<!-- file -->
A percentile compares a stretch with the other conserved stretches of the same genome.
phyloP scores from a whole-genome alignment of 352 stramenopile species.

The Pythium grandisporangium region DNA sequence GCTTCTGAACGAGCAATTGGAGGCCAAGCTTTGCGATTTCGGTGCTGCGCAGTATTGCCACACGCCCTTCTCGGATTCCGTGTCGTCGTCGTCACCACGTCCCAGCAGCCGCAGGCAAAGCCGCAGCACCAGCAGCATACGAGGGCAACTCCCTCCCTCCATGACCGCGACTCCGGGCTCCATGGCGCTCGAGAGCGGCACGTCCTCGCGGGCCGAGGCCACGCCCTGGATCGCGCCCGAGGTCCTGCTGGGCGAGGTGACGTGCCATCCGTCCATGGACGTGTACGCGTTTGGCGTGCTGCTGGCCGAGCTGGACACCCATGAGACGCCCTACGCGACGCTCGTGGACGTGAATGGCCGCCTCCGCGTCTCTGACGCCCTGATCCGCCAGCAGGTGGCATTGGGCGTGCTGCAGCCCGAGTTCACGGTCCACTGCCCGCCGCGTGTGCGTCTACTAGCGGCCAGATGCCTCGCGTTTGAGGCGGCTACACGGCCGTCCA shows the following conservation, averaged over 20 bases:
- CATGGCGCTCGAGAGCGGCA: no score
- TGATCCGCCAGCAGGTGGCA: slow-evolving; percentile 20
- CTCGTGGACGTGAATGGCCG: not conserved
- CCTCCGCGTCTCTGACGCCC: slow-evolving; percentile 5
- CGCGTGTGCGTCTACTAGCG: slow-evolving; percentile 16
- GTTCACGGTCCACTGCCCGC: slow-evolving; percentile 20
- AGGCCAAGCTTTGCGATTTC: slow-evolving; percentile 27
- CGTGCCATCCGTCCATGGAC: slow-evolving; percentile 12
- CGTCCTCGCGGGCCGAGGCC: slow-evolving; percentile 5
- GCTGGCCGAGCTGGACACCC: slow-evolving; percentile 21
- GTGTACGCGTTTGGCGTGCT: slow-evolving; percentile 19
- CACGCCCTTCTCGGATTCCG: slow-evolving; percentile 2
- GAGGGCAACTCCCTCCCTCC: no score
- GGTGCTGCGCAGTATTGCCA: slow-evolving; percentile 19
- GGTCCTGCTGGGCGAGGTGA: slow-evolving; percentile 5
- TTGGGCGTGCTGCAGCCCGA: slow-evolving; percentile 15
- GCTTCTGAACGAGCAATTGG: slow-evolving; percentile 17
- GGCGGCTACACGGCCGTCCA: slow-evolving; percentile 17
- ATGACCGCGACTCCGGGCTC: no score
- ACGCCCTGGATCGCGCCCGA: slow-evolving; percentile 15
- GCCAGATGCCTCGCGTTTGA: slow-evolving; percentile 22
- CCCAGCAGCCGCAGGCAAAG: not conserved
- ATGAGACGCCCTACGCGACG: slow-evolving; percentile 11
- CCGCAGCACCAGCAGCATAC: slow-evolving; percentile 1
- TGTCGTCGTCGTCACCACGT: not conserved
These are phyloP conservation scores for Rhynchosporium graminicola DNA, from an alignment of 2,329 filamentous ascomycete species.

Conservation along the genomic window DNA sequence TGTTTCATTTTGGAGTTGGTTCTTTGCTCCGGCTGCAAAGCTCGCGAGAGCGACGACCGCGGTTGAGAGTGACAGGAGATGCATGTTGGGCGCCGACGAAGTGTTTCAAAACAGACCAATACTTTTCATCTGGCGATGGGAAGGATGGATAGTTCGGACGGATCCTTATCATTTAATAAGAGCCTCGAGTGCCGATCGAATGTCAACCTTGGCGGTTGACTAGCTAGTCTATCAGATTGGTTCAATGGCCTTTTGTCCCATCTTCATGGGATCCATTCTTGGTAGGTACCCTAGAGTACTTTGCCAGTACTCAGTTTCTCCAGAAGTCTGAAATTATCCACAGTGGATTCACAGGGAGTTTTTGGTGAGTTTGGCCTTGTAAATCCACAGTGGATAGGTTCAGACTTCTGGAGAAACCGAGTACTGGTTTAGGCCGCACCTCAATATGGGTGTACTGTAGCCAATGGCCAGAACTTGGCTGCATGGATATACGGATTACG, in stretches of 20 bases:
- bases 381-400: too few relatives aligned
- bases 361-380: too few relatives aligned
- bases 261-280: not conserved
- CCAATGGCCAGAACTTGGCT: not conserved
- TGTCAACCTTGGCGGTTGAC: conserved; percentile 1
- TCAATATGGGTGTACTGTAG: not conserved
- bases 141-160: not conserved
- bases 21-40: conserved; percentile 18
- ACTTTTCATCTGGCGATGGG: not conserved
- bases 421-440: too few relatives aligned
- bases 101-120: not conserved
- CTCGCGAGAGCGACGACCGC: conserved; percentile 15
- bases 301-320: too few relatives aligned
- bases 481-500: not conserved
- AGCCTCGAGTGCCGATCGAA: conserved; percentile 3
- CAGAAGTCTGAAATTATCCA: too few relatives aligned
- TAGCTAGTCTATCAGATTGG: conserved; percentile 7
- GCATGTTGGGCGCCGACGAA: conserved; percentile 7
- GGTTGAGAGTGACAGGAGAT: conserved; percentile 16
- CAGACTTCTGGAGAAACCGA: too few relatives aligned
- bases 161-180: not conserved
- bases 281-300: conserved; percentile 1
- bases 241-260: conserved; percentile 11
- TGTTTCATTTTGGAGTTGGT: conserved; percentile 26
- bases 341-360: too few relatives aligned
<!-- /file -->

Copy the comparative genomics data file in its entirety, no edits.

A percentile compares a stretch with the other conserved stretches of the same genome.
phyloP scores from a whole-genome alignment of 352 stramenopile species.

The Pythium grandisporangium region DNA sequence GCTTCTGAACGAGCAATTGGAGGCCAAGCTTTGCGATTTCGGTGCTGCGCAGTATTGCCACACGCCCTTCTCGGATTCCGTGTCGTCGTCGTCACCACGTCCCAGCAGCCGCAGGCAAAGCCGCAGCACCAGCAGCATACGAGGGCAACTCCCTCCCTCCATGACCGCGACTCCGGGCTCCATGGCGCTCGAGAGCGGCACGTCCTCGCGGGCCGAGGCCACGCCCTGGATCGCGCCCGAGGTCCTGCTGGGCGAGGTGACGTGCCATCCGTCCATGGACGTGTACGCGTTTGGCGTGCTGCTGGCCGAGCTGGACACCCATGAGACGCCCTACGCGACGCTCGTGGACGTGAATGGCCGCCTCCGCGTCTCTGACGCCCTGATCCGCCAGCAGGTGGCATTGGGCGTGCTGCAGCCCGAGTTCACGGTCCACTGCCCGCCGCGTGTGCGTCTACTAGCGGCCAGATGCCTCGCGTTTGAGGCGGCTACACGGCCGTCCA shows the following conservation, averaged over 20 bases:
- CATGGCGCTCGAGAGCGGCA: no score
- TGATCCGCCAGCAGGTGGCA: slow-evolving; percentile 20
- CTCGTGGACGTGAATGGCCG: not conserved
- CCTCCGCGTCTCTGACGCCC: slow-evolving; percentile 5
- CGCGTGTGCGTCTACTAGCG: slow-evolving; percentile 16
- GTTCACGGTCCACTGCCCGC: slow-evolving; percentile 20
- AGGCCAAGCTTTGCGATTTC: slow-evolving; percentile 27
- CGTGCCATCCGTCCATGGAC: slow-evolving; percentile 12
- CGTCCTCGCGGGCCGAGGCC: slow-evolving; percentile 5
- GCTGGCCGAGCTGGACACCC: slow-evolving; percentile 21
- GTGTACGCGTTTGGCGTGCT: slow-evolving; percentile 19
- CACGCCCTTCTCGGATTCCG: slow-evolving; percentile 2
- GAGGGCAACTCCCTCCCTCC: no score
- GGTGCTGCGCAGTATTGCCA: slow-evolving; percentile 19
- GGTCCTGCTGGGCGAGGTGA: slow-evolving; percentile 5
- TTGGGCGTGCTGCAGCCCGA: slow-evolving; percentile 15
- GCTTCTGAACGAGCAATTGG: slow-evolving; percentile 17
- GGCGGCTACACGGCCGTCCA: slow-evolving; percentile 17
- ATGACCGCGACTCCGGGCTC: no score
- ACGCCCTGGATCGCGCCCGA: slow-evolving; percentile 15
- GCCAGATGCCTCGCGTTTGA: slow-evolving; percentile 22
- CCCAGCAGCCGCAGGCAAAG: not conserved
- ATGAGACGCCCTACGCGACG: slow-evolving; percentile 11
- CCGCAGCACCAGCAGCATAC: slow-evolving; percentile 1
- TGTCGTCGTCGTCACCACGT: not conserved
These are phyloP conservation scores for Rhynchosporium graminicola DNA, from an alignment of 2,329 filamentous ascomycete species.

Conservation along the genomic window DNA sequence TGTTTCATTTTGGAGTTGGTTCTTTGCTCCGGCTGCAAAGCTCGCGAGAGCGACGACCGCGGTTGAGAGTGACAGGAGATGCATGTTGGGCGCCGACGAAGTGTTTCAAAACAGACCAATACTTTTCATCTGGCGATGGGAAGGATGGATAGTTCGGACGGATCCTTATCATTTAATAAGAGCCTCGAGTGCCGATCGAATGTCAACCTTGGCGGTTGACTAGCTAGTCTATCAGATTGGTTCAATGGCCTTTTGTCCCATCTTCATGGGATCCATTCTTGGTAGGTACCCTAGAGTACTTTGCCAGTACTCAGTTTCTCCAGAAGTCTGAAATTATCCACAGTGGATTCACAGGGAGTTTTTGGTGAGTTTGGCCTTGTAAATCCACAGTGGATAGGTTCAGACTTCTGGAGAAACCGAGTACTGGTTTAGGCCGCACCTCAATATGGGTGTACTGTAGCCAATGGCCAGAACTTGGCTGCATGGATATACGGATTACG, in stretches of 20 bases:
- bases 381-400: too few relatives aligned
- bases 361-380: too few relatives aligned
- bases 261-280: not conserved
- CCAATGGCCAGAACTTGGCT: not conserved
- TGTCAACCTTGGCGGTTGAC: conserved; percentile 1
- TCAATATGGGTGTACTGTAG: not conserved
- bases 141-160: not conserved
- bases 21-40: conserved; percentile 18
- ACTTTTCATCTGGCGATGGG: not conserved
- bases 421-440: too few relatives aligned
- bases 101-120: not conserved
- CTCGCGAGAGCGACGACCGC: conserved; percentile 15
- bases 301-320: too few relatives aligned
- bases 481-500: not conserved
- AGCCTCGAGTGCCGATCGAA: conserved; percentile 3
- CAGAAGTCTGAAATTATCCA: too few relatives aligned
- TAGCTAGTCTATCAGATTGG: conserved; percentile 7
- GCATGTTGGGCGCCGACGAA: conserved; percentile 7
- GGTTGAGAGTGACAGGAGAT: conserved; percentile 16
- CAGACTTCTGGAGAAACCGA: too few relatives aligned
- bases 161-180: not conserved
- bases 281-300: conserved; percentile 1
- bases 241-260: conserved; percentile 11
- TGTTTCATTTTGGAGTTGGT: conserved; percentile 26
- bases 341-360: too few relatives aligned